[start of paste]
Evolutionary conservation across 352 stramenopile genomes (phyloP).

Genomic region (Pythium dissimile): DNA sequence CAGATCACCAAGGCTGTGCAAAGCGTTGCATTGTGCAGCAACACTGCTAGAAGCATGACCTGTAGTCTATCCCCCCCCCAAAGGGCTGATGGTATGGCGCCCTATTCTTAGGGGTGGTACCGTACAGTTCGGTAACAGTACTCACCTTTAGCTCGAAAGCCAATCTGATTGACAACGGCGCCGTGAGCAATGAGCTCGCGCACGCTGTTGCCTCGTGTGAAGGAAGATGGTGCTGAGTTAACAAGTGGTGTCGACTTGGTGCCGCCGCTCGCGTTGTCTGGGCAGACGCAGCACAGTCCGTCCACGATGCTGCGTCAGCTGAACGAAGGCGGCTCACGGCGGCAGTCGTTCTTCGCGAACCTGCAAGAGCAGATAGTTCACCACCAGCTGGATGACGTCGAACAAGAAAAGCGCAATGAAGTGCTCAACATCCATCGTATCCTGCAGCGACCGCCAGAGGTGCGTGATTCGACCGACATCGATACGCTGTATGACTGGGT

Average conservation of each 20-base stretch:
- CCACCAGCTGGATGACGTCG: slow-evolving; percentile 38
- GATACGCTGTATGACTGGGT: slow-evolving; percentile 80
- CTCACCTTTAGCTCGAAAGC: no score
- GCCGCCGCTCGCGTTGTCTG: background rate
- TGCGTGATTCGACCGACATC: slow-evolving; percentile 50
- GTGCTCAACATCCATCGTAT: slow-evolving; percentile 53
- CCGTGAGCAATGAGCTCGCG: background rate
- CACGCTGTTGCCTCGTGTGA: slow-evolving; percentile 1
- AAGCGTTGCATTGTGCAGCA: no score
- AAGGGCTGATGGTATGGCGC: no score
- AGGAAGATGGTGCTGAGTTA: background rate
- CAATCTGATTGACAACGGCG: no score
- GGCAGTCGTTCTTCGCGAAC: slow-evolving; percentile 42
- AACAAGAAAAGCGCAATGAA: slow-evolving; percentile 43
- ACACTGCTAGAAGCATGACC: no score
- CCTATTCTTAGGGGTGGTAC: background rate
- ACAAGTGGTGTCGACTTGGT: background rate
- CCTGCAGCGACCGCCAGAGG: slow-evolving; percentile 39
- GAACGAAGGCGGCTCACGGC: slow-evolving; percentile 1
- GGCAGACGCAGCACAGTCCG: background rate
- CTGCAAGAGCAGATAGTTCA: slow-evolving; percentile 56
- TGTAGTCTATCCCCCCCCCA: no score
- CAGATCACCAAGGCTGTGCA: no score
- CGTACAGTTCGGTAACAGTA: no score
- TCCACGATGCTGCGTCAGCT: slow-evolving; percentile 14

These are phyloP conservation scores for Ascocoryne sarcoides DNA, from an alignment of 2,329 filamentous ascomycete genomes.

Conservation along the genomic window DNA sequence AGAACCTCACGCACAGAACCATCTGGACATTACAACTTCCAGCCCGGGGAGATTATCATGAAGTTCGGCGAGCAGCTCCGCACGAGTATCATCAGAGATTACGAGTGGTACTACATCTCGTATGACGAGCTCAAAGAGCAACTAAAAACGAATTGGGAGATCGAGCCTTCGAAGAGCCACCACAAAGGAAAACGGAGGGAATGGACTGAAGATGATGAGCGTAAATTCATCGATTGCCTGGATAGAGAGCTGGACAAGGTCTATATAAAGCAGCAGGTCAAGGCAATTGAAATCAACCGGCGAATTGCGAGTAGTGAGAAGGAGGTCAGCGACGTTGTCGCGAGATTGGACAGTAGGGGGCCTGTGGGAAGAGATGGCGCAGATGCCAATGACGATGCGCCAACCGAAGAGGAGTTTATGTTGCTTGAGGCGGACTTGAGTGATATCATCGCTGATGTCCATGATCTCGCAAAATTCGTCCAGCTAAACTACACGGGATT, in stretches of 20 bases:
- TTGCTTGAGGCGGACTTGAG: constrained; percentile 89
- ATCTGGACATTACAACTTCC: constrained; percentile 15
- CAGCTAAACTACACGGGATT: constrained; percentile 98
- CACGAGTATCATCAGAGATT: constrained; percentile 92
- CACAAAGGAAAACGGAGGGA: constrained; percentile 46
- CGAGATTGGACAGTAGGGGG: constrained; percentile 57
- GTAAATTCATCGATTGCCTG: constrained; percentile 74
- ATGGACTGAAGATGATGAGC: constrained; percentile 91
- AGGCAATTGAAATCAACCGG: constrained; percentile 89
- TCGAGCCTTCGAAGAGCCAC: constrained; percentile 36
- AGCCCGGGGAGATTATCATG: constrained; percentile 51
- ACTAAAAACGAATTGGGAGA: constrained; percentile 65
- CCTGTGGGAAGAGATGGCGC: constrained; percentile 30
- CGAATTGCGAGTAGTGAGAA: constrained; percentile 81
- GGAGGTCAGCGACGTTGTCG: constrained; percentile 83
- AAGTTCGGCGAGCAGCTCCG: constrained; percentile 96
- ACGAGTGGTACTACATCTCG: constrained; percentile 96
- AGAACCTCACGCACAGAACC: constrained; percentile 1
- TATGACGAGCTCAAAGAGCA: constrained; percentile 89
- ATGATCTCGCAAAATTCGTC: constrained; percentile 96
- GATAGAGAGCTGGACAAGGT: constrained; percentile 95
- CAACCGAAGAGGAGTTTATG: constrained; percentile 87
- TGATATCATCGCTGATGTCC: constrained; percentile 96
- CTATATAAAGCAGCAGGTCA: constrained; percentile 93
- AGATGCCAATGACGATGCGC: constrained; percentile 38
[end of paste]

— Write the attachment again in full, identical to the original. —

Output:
Evolutionary conservation across 352 stramenopile genomes (phyloP).

Genomic region (Pythium dissimile): DNA sequence CAGATCACCAAGGCTGTGCAAAGCGTTGCATTGTGCAGCAACACTGCTAGAAGCATGACCTGTAGTCTATCCCCCCCCCAAAGGGCTGATGGTATGGCGCCCTATTCTTAGGGGTGGTACCGTACAGTTCGGTAACAGTACTCACCTTTAGCTCGAAAGCCAATCTGATTGACAACGGCGCCGTGAGCAATGAGCTCGCGCACGCTGTTGCCTCGTGTGAAGGAAGATGGTGCTGAGTTAACAAGTGGTGTCGACTTGGTGCCGCCGCTCGCGTTGTCTGGGCAGACGCAGCACAGTCCGTCCACGATGCTGCGTCAGCTGAACGAAGGCGGCTCACGGCGGCAGTCGTTCTTCGCGAACCTGCAAGAGCAGATAGTTCACCACCAGCTGGATGACGTCGAACAAGAAAAGCGCAATGAAGTGCTCAACATCCATCGTATCCTGCAGCGACCGCCAGAGGTGCGTGATTCGACCGACATCGATACGCTGTATGACTGGGT

Average conservation of each 20-base stretch:
- CCACCAGCTGGATGACGTCG: slow-evolving; percentile 38
- GATACGCTGTATGACTGGGT: slow-evolving; percentile 80
- CTCACCTTTAGCTCGAAAGC: no score
- GCCGCCGCTCGCGTTGTCTG: background rate
- TGCGTGATTCGACCGACATC: slow-evolving; percentile 50
- GTGCTCAACATCCATCGTAT: slow-evolving; percentile 53
- CCGTGAGCAATGAGCTCGCG: background rate
- CACGCTGTTGCCTCGTGTGA: slow-evolving; percentile 1
- AAGCGTTGCATTGTGCAGCA: no score
- AAGGGCTGATGGTATGGCGC: no score
- AGGAAGATGGTGCTGAGTTA: background rate
- CAATCTGATTGACAACGGCG: no score
- GGCAGTCGTTCTTCGCGAAC: slow-evolving; percentile 42
- AACAAGAAAAGCGCAATGAA: slow-evolving; percentile 43
- ACACTGCTAGAAGCATGACC: no score
- CCTATTCTTAGGGGTGGTAC: background rate
- ACAAGTGGTGTCGACTTGGT: background rate
- CCTGCAGCGACCGCCAGAGG: slow-evolving; percentile 39
- GAACGAAGGCGGCTCACGGC: slow-evolving; percentile 1
- GGCAGACGCAGCACAGTCCG: background rate
- CTGCAAGAGCAGATAGTTCA: slow-evolving; percentile 56
- TGTAGTCTATCCCCCCCCCA: no score
- CAGATCACCAAGGCTGTGCA: no score
- CGTACAGTTCGGTAACAGTA: no score
- TCCACGATGCTGCGTCAGCT: slow-evolving; percentile 14

These are phyloP conservation scores for Ascocoryne sarcoides DNA, from an alignment of 2,329 filamentous ascomycete genomes.

Conservation along the genomic window DNA sequence AGAACCTCACGCACAGAACCATCTGGACATTACAACTTCCAGCCCGGGGAGATTATCATGAAGTTCGGCGAGCAGCTCCGCACGAGTATCATCAGAGATTACGAGTGGTACTACATCTCGTATGACGAGCTCAAAGAGCAACTAAAAACGAATTGGGAGATCGAGCCTTCGAAGAGCCACCACAAAGGAAAACGGAGGGAATGGACTGAAGATGATGAGCGTAAATTCATCGATTGCCTGGATAGAGAGCTGGACAAGGTCTATATAAAGCAGCAGGTCAAGGCAATTGAAATCAACCGGCGAATTGCGAGTAGTGAGAAGGAGGTCAGCGACGTTGTCGCGAGATTGGACAGTAGGGGGCCTGTGGGAAGAGATGGCGCAGATGCCAATGACGATGCGCCAACCGAAGAGGAGTTTATGTTGCTTGAGGCGGACTTGAGTGATATCATCGCTGATGTCCATGATCTCGCAAAATTCGTCCAGCTAAACTACACGGGATT, in stretches of 20 bases:
- TTGCTTGAGGCGGACTTGAG: constrained; percentile 89
- ATCTGGACATTACAACTTCC: constrained; percentile 15
- CAGCTAAACTACACGGGATT: constrained; percentile 98
- CACGAGTATCATCAGAGATT: constrained; percentile 92
- CACAAAGGAAAACGGAGGGA: constrained; percentile 46
- CGAGATTGGACAGTAGGGGG: constrained; percentile 57
- GTAAATTCATCGATTGCCTG: constrained; percentile 74
- ATGGACTGAAGATGATGAGC: constrained; percentile 91
- AGGCAATTGAAATCAACCGG: constrained; percentile 89
- TCGAGCCTTCGAAGAGCCAC: constrained; percentile 36
- AGCCCGGGGAGATTATCATG: constrained; percentile 51
- ACTAAAAACGAATTGGGAGA: constrained; percentile 65
- CCTGTGGGAAGAGATGGCGC: constrained; percentile 30
- CGAATTGCGAGTAGTGAGAA: constrained; percentile 81
- GGAGGTCAGCGACGTTGTCG: constrained; percentile 83
- AAGTTCGGCGAGCAGCTCCG: constrained; percentile 96
- ACGAGTGGTACTACATCTCG: constrained; percentile 96
- AGAACCTCACGCACAGAACC: constrained; percentile 1
- TATGACGAGCTCAAAGAGCA: constrained; percentile 89
- ATGATCTCGCAAAATTCGTC: constrained; percentile 96
- GATAGAGAGCTGGACAAGGT: constrained; percentile 95
- CAACCGAAGAGGAGTTTATG: constrained; percentile 87
- TGATATCATCGCTGATGTCC: constrained; percentile 96
- CTATATAAAGCAGCAGGTCA: constrained; percentile 93
- AGATGCCAATGACGATGCGC: constrained; percentile 38